Buy a ticket for a small hall show and there is the distinct possibility that you may be watching the early steps of the next Terry Flanagan, Zelfa Barrett or Jack Catterall, three current stars who earned their stripes competing in cold warehouses and bright sports centres. The fighters won’t be visions on a stage. You’ll probably brush shoulders with them in the bar after they have fought and – if they do move on – you’ll forever have the knowledge that you were there at the very start.

Over time, faces become familiar, names become more recognisable and, naturally, fighters become favourites. Before you know it there is a real sense of involvement.

Before I begin to paint a picture that makes the Manchester ship canal in Cadishead look like the River Seine weaving its way through Paris, there will be plenty of cold venues, too many 40-36 scorecards and lots of Hungarians but, if you love the sport rather than the event, you will very soon you find yourself heading down a rabbit hole where a Central Area title fight means as much as a world title fight and where you spend more time talking about last year’s proposed bout between Alex Rutter and Michael Gomez Jnr than all of Anthony Joshua’s 2016 title fights combined.

There are people who feel a bigger sense of disappointment at Macaulay McGowan having to pull out of his English title fight with Matty Ryan than they would if Wladimir Klitschko suffered a cut in sparring ahead of the fight with Joshua. My name is John Evans and I am one of those people.

Local promoters can’t just wait for fans to roll up at the door expecting to unearth a hidden gem. People have grown accustomed to a certain level of P for Production. and—although it isn’t easy to rig up pyrotechnics at Wigan’s Robin Park Arena—there should be as much effort as possible put into giving the events a ‘big time’ feel. Announcing opponents as early as possible also helps the fighters to sell tickets and helps fans to evaluate just what level the fighters they follow are operating at. Stepping stone fights, area titles and domestic belts help to create a storyline that fans can follow. There are just observations. Money is tight, injuries happen and if creating a stars and packing venues was as easy as I just suggested, then these 1657 words wouldn’t exist.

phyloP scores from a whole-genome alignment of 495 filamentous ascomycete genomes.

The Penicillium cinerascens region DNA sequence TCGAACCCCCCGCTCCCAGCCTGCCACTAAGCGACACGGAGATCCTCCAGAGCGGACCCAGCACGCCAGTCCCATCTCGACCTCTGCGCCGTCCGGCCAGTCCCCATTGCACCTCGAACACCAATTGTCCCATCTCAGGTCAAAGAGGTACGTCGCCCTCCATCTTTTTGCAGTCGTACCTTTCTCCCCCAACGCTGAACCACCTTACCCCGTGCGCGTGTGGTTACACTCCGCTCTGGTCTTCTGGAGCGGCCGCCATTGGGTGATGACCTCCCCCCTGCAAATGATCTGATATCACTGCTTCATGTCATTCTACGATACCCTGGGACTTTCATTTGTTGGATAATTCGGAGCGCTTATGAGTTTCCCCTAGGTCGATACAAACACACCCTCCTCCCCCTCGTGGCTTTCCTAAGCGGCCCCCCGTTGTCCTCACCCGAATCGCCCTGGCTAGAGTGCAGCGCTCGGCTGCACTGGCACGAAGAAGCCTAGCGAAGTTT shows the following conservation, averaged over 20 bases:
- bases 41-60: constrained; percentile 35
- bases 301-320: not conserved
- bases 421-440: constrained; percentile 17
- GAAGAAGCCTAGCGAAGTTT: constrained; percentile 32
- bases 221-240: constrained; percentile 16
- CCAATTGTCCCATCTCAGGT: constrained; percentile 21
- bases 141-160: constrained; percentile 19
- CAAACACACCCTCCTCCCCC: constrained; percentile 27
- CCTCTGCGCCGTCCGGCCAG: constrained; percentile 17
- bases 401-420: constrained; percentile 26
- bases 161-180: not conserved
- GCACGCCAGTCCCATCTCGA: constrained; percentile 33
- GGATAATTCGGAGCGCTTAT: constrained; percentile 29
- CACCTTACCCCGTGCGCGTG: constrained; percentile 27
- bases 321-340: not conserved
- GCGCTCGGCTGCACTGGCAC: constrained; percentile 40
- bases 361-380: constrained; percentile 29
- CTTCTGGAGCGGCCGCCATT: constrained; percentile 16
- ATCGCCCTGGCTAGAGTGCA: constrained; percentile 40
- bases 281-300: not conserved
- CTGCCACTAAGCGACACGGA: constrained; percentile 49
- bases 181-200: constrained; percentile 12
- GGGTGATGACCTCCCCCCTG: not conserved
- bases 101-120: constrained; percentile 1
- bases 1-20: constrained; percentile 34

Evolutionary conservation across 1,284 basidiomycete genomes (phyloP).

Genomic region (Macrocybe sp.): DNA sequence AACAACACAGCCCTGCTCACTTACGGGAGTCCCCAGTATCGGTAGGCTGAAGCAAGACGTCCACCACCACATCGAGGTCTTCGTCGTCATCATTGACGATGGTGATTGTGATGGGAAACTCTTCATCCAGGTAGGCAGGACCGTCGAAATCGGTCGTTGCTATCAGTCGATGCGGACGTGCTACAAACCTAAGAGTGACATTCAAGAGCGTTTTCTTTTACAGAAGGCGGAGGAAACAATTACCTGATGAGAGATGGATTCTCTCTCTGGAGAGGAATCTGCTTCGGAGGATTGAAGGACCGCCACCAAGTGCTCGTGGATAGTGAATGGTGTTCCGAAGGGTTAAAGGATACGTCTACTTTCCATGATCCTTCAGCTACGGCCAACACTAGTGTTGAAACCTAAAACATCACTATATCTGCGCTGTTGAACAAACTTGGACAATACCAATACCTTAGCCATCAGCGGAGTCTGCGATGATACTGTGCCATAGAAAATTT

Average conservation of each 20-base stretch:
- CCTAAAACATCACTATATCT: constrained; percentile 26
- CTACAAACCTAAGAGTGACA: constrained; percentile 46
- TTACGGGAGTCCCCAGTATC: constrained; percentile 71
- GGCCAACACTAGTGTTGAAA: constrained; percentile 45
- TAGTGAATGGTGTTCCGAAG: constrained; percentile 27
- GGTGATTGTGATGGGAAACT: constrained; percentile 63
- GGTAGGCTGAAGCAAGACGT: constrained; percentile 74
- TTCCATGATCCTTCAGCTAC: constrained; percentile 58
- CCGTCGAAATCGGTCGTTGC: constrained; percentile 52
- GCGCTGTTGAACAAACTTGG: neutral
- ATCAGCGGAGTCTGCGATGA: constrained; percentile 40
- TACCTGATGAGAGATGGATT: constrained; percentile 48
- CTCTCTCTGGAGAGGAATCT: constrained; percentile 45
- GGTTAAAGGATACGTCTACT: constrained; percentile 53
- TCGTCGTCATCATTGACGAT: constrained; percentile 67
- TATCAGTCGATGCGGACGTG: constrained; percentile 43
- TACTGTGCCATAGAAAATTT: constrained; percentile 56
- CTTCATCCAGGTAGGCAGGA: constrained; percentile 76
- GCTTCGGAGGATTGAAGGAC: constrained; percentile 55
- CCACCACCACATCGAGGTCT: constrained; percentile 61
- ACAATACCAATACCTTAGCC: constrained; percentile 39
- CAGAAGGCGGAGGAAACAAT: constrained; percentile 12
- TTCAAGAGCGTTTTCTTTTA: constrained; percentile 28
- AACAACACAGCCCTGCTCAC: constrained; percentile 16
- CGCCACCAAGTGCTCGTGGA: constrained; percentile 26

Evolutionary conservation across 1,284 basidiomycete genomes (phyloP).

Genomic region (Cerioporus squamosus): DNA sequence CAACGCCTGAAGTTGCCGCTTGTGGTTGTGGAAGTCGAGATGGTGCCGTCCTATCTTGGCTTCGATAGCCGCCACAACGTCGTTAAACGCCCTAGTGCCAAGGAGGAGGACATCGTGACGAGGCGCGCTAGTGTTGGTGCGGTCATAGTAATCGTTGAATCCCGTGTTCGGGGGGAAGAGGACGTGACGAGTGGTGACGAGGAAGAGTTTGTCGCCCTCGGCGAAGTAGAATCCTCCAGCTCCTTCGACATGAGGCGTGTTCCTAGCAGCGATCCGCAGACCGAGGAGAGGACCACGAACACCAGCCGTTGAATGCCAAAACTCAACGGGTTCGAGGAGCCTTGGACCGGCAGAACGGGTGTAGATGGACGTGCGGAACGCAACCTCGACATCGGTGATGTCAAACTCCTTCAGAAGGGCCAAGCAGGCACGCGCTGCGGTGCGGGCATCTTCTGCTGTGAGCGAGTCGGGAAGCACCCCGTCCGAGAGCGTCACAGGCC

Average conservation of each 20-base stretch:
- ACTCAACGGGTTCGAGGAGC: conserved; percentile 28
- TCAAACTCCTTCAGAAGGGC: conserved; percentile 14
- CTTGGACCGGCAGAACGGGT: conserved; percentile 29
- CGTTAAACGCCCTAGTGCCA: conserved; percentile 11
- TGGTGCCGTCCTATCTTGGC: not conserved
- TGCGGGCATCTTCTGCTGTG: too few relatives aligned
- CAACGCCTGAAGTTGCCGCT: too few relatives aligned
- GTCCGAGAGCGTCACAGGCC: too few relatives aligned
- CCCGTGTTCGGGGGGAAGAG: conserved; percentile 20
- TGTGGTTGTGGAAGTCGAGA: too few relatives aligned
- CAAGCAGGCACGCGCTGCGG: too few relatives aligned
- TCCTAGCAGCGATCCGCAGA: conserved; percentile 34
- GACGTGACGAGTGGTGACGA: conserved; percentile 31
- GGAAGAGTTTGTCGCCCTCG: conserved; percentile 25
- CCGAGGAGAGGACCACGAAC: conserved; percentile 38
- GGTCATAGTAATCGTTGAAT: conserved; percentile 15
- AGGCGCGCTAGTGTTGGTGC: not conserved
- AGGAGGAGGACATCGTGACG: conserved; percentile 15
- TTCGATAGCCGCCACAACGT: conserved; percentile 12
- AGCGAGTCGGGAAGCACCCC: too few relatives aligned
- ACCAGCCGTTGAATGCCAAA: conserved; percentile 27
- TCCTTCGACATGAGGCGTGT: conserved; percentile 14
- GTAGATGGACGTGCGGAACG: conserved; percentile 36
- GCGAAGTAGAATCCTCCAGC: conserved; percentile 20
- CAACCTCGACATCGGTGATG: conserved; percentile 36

There are promising signs. One recent VIP live stream drew over 60k viewers for a show at the Victoria Warehouse in Manchester and more than 40k people tuned in for the recent event in Buxton. BoxNation have a reputation for giving even the most inexperienced fighters airtime and Matchroom’s NXTGEN series will hopefully provide a steady stream of small hall action. There is clearly an appetite for watching grassroots boxing but considering boxing’s current elevated status, that appetite should be far larger.

If you enjoy watching boxing, then next time you see a poster for a show at your local town hall, buy a ticket, get there early and get involved. If you can’t make it, make a point of looking for the fights on Youtube. You’ll enjoy it, I promise.

And you won’t even have to listen to Sweet Caroline.